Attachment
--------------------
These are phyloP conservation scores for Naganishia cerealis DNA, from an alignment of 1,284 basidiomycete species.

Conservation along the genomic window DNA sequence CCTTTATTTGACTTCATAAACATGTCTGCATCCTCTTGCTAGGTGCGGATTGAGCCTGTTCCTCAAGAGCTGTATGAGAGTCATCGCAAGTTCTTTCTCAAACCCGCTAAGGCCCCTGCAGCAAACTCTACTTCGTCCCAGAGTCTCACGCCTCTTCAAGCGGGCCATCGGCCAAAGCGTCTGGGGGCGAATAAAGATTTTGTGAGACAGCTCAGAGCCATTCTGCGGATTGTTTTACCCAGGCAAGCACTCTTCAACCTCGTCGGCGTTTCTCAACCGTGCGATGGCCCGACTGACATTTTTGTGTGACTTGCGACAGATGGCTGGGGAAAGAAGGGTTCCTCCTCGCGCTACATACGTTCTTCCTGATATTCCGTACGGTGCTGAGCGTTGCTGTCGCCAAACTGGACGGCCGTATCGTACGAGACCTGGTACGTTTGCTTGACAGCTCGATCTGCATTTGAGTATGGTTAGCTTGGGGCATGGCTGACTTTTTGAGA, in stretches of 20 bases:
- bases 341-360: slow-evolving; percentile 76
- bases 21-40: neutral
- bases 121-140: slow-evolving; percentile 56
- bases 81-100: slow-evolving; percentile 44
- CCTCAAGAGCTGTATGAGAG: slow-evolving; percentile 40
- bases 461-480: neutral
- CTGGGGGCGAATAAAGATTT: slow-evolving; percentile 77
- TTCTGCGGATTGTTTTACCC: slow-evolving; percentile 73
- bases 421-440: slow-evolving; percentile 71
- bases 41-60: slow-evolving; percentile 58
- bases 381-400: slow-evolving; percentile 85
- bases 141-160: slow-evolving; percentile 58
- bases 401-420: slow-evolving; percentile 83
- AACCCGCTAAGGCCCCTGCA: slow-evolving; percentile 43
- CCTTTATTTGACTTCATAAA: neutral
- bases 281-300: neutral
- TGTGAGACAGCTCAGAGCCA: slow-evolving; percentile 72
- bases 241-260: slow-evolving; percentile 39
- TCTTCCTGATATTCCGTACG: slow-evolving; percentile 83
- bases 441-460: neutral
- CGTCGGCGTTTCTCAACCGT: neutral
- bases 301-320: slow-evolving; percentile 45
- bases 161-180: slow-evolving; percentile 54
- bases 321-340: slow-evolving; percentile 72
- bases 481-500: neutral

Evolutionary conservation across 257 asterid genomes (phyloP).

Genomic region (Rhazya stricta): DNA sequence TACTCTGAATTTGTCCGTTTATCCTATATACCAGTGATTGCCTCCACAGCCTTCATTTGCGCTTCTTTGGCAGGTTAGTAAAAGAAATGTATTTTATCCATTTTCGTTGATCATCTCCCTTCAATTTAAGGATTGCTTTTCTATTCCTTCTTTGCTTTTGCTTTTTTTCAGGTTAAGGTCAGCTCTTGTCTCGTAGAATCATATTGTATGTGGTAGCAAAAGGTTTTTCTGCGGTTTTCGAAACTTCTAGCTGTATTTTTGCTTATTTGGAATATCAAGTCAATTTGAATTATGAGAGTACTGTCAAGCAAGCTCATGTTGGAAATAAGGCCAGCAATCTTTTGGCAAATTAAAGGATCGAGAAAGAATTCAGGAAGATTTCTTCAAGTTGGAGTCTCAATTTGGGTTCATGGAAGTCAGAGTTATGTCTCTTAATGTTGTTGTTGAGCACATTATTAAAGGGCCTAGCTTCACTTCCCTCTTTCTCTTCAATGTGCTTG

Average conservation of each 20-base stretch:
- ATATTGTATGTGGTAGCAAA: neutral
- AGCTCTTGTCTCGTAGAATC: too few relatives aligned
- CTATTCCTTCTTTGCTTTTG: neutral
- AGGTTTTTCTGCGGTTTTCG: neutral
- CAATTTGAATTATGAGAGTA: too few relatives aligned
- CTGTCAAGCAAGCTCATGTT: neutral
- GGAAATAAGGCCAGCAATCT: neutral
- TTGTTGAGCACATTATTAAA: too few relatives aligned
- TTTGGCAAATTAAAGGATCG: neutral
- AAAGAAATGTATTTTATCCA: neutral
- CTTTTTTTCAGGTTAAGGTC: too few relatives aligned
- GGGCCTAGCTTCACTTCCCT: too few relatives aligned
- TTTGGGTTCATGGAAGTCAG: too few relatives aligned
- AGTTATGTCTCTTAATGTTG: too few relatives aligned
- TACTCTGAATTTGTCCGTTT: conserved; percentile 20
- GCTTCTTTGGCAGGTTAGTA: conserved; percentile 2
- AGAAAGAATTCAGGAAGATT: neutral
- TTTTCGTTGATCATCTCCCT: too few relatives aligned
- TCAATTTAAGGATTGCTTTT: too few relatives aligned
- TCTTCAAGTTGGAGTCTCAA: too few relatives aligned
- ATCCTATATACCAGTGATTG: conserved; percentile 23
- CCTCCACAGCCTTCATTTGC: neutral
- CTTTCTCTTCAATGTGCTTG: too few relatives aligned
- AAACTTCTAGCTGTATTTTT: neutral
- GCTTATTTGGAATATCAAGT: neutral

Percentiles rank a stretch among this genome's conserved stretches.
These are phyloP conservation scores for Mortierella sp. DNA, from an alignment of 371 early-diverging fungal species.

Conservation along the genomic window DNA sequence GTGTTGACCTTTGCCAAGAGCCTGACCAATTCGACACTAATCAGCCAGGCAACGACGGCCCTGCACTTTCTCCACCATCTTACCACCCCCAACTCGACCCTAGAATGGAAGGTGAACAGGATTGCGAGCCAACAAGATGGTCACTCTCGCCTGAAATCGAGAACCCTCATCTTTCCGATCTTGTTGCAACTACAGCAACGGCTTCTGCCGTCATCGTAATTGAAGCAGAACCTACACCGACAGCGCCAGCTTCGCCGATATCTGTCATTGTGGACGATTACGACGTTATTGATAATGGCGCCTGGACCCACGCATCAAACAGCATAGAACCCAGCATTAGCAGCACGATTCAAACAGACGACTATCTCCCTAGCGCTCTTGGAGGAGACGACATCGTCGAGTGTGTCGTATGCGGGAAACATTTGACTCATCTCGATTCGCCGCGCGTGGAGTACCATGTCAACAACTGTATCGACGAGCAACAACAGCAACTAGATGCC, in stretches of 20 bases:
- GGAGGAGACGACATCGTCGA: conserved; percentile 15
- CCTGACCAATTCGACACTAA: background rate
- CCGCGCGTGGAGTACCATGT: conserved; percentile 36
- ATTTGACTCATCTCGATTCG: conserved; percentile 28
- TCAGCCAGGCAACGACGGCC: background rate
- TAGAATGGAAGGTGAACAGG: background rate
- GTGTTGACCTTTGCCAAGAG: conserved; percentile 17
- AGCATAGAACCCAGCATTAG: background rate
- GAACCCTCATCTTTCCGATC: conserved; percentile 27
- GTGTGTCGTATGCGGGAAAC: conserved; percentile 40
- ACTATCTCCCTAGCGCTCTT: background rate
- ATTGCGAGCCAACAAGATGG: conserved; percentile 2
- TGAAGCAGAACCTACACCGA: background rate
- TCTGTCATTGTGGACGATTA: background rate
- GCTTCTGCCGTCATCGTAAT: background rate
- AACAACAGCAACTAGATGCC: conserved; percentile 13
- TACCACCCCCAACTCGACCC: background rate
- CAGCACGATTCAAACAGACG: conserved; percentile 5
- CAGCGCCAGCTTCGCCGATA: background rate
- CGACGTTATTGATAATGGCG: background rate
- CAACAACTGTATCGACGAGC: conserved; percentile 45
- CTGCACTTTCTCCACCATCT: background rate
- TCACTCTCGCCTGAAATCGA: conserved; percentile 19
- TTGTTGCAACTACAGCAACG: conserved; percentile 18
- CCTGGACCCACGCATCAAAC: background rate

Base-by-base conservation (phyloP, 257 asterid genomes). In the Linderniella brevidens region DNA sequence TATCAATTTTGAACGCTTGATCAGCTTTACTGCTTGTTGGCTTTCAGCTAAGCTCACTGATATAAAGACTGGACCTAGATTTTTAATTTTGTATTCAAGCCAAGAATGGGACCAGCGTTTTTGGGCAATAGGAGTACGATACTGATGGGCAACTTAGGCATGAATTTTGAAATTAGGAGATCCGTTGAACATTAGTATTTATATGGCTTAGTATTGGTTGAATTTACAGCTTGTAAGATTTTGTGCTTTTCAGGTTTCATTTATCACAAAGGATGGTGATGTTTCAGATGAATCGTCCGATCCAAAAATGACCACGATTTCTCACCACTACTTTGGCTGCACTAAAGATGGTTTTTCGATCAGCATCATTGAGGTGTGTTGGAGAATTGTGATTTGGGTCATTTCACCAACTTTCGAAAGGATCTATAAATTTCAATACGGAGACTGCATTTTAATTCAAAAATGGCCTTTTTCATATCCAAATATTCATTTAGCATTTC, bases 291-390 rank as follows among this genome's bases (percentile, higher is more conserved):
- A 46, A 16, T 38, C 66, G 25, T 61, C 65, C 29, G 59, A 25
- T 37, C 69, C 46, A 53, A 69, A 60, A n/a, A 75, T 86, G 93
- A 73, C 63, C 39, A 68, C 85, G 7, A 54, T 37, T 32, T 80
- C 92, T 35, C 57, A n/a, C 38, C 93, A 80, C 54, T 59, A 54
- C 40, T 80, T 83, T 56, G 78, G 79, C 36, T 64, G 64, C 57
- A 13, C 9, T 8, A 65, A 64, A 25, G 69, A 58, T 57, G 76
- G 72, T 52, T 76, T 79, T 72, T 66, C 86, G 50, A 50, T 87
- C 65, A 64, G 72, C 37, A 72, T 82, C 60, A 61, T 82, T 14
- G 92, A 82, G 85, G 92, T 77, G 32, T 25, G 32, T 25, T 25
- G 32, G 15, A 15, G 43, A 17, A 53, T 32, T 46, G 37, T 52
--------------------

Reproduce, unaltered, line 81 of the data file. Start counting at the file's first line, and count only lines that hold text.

- TCACTCTCGCCTGAAATCGA: conserved; percentile 19